Doris, the Queen Mother of the flock


Doris the Dorset has earned herself a new name, and she just keeps teaching us all sorts of things whether we want to learn it or not.

“That Dang Doris” is her new name when my hubby is telling this story:

When the veterinarian performed the pregnancy checks on our flock several months back, Doris ended up on the “not” list. The next day, Doris the Dorset once again somehow scaled the fence that no other ewe or ram has managed to do. She ambled along the machinery shed, sniffing at the landscaping mulch left there from last year’s delivery. She was so curious about that unique fragrance that she decided to mosey on up the sidewalk and knock on the kitchen door.

Well, hello, Doris

I greeted Doris, but rather than invite her in, I grabbed my coat and we took a little walk, ending up at the gate to the east pasture. Doris (and our highly frustrated English Shepherd, appearing ashamed of himself for allowing this ewe to trespass away from the flock) followed very nicely along, just as if on our daily stroll.

I opened the gate and Doris very sweetly joined the flock.

Joyously and loudly, the young ewes seemed to be hailing the return of the Queen Mother from distant shores, though she was really never out of their sight. With cool disdain, Doris rebuffed only one in this greeting, as she turned a cold shoulder to the ram.

That evening, Doris was given her new name.

“It’s no wonder that Dang Doris is still open! She doesn’t stay in with the ram, but goes out gallivanting. She is going to find herself winning a one-way trip to…”

Though hubby kept talking, I had left the conversation by this time, my mind spinning its own version of this story.

New reality show?

This, I thought, is like a bad TV show. Even if that ram came walking right up to Doris sweetly and said, “Would you accept this rose?”, she might just say, “Ha! I don’t need a dang flower. I know what you are trying to propose with that flower. Give it to one of those girls who clamor around you like you’re a rock star.”

“But, wait!” an unseen commentator would say, “Stay tuned for the most dramatic question asked of Doris yet!”

This is when the ram would shuffle his hooves and ask what they only ask on TV shows: “But, Doris. I would like for you to meet my parents before we have any more serious dates.”

Doris, I’m betting, would say, “I don’t need to meet no parents — I’m lookin’ at a fine mess of their mistakes. Go on! Shoo, shoo. I’ve got better things to do.”

Back on the farm

Figuring the ram was done with his assignment for this year, Doug penned the fellow up awhile back. That very day, Doris stopped her escapes, remaining faithfully with the other younger, open ewes.

Once again, up popped the subject of Doris and that ticket outta here. I asked if we could give her one more chance, saying I like her spunk and quiet determination; even her surprise social visits have become a day brightener.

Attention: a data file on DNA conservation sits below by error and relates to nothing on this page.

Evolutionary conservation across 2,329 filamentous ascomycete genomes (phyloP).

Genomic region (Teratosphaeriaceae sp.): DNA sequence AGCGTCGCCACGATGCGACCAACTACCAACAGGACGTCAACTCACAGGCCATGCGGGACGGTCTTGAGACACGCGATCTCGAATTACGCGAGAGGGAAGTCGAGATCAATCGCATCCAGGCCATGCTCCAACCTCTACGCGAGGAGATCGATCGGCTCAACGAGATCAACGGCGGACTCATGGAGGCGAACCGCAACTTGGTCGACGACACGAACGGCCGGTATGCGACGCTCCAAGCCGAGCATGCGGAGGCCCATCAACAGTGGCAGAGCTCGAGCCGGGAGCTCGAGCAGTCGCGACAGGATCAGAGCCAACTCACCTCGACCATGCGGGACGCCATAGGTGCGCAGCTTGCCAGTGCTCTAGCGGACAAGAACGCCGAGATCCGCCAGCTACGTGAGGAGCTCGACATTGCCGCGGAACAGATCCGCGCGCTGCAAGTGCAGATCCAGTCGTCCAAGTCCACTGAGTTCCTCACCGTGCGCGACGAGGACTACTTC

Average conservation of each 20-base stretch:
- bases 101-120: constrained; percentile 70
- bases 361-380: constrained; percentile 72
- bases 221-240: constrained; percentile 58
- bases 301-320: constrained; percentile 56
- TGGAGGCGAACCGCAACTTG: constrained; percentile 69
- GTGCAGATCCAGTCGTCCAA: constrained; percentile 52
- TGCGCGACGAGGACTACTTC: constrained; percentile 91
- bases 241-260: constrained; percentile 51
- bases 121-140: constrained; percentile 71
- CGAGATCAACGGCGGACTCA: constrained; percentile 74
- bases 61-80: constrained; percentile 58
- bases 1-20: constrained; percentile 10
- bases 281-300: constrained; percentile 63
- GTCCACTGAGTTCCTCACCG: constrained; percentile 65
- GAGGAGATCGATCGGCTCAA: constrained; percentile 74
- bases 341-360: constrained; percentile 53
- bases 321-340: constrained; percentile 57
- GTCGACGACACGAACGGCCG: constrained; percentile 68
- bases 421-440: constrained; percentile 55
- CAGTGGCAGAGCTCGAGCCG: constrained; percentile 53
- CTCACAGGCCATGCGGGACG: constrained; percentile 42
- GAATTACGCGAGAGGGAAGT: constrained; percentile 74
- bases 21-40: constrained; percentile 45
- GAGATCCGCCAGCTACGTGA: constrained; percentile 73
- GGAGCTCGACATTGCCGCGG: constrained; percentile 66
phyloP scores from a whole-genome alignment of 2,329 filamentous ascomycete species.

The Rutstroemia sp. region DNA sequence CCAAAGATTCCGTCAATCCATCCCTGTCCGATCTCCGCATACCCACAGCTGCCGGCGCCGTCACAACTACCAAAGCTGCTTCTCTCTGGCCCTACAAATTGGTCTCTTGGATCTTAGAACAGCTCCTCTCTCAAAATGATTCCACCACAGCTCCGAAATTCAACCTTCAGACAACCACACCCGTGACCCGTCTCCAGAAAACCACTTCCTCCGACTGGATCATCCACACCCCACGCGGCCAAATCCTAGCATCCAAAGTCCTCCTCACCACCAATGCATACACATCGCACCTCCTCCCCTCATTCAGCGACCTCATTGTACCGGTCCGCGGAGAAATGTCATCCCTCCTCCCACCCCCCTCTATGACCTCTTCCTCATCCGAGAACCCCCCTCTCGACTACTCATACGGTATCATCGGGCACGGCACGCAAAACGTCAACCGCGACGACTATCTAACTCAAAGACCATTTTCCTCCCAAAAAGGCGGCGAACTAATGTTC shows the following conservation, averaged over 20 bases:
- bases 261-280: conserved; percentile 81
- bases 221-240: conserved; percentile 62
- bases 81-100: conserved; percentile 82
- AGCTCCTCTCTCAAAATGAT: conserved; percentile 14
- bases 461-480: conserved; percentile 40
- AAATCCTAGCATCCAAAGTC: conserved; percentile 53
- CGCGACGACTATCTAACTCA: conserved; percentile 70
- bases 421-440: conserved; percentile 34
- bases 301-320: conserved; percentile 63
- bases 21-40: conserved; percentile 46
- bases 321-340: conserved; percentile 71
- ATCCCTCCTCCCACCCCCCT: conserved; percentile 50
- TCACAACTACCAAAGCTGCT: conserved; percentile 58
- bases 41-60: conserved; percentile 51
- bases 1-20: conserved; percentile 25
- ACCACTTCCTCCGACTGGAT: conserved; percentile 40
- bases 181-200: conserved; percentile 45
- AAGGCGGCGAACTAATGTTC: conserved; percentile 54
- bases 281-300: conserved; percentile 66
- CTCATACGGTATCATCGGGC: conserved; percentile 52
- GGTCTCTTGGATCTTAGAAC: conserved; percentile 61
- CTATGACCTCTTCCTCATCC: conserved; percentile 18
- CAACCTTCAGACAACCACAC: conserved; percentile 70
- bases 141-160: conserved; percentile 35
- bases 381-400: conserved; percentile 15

The next day, we returned to the farm from a quick trip to town. Doug went out to check on the flock. Doris was standing inside the run-in shed with the tiniest twins you have ever seen. One was on its feet, the other lying nearby, chilled. Doug tucked that cold lamb in his coat and ran in to the house, his only explanation as he handed it over to me, “That Dang Doris surprised us AGAIN!”

I knew what to do. I rubbed and warmed that lamb. I turned it side to side, tried to get it to suckle.

Doug had reached our friend, Sherry the lamb whisperer, who was on her way, bringing colostrum milk from her place where our sheep have done their lambing.

I warmed up a corn bag, holding the tiny lamb in our warmest room of this old house, which is a tiny half bath, and got that baby to show signs of life. Sherry arrived, took over, worked her magic, injected a B vitamin shot, offered a little milk. The lamb seemed to rally, but then faded away.

But the other ram lamb, tiny but mighty, was up and nursing. Doris looked so proud. She and “Dink” loaded easily on to the truck, her change of address card only to Sherry’s warm barn, and most definitely not a one-way trip to…wherever that was.

Shoot, no. That Dang Doris is one smart cookie. She knows exactly what she’s doing.


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Judith Sutherland, born and raised on an Ohio family dairy farm, now lives on a 70-acre farm not far from the area where her father’s family settled in the 1850s. Appreciating the tranquility of rural life, Sutherland enjoys sharing a view of her world through writing. Other interests include teaching, reading, training dogs and raising puppies. She and her husband have two children, a son and a daughter, and three grandchildren.



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